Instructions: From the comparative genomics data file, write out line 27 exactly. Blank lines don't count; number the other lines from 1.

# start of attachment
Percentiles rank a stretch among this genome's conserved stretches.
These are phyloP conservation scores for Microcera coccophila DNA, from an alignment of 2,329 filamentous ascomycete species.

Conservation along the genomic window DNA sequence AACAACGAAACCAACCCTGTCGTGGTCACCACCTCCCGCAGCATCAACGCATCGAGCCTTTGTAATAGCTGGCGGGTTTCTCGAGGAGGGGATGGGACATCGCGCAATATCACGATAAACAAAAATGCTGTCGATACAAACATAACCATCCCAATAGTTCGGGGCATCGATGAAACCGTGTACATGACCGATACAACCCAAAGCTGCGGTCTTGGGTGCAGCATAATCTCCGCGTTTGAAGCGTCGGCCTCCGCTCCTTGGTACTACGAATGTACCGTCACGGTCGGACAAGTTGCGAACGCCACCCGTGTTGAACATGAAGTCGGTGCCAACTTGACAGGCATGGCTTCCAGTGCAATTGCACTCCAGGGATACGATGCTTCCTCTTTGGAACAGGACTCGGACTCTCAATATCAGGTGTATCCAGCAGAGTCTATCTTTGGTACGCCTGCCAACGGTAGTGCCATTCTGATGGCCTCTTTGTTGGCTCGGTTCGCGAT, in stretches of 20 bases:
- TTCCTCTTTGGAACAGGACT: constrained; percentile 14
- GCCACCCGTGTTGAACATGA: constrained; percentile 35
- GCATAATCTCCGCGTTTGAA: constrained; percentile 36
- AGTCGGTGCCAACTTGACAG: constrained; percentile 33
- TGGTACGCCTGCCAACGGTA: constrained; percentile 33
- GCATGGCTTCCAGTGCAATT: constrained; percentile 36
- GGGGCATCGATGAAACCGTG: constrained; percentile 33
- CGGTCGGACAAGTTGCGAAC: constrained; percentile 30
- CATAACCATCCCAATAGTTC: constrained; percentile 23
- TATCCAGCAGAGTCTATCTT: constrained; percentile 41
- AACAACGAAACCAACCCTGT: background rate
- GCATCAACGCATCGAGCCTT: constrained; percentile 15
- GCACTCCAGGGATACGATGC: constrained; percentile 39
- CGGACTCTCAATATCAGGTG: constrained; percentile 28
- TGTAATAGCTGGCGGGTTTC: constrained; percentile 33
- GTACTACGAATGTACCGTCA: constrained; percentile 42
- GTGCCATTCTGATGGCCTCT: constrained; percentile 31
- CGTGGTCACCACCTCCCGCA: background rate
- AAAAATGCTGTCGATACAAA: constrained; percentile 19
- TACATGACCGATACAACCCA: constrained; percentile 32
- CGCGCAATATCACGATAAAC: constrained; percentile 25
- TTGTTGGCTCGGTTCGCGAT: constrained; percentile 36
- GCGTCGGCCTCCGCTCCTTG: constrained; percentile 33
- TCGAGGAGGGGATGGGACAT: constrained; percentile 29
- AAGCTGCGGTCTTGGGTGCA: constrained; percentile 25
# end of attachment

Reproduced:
- TCGAGGAGGGGATGGGACAT: constrained; percentile 29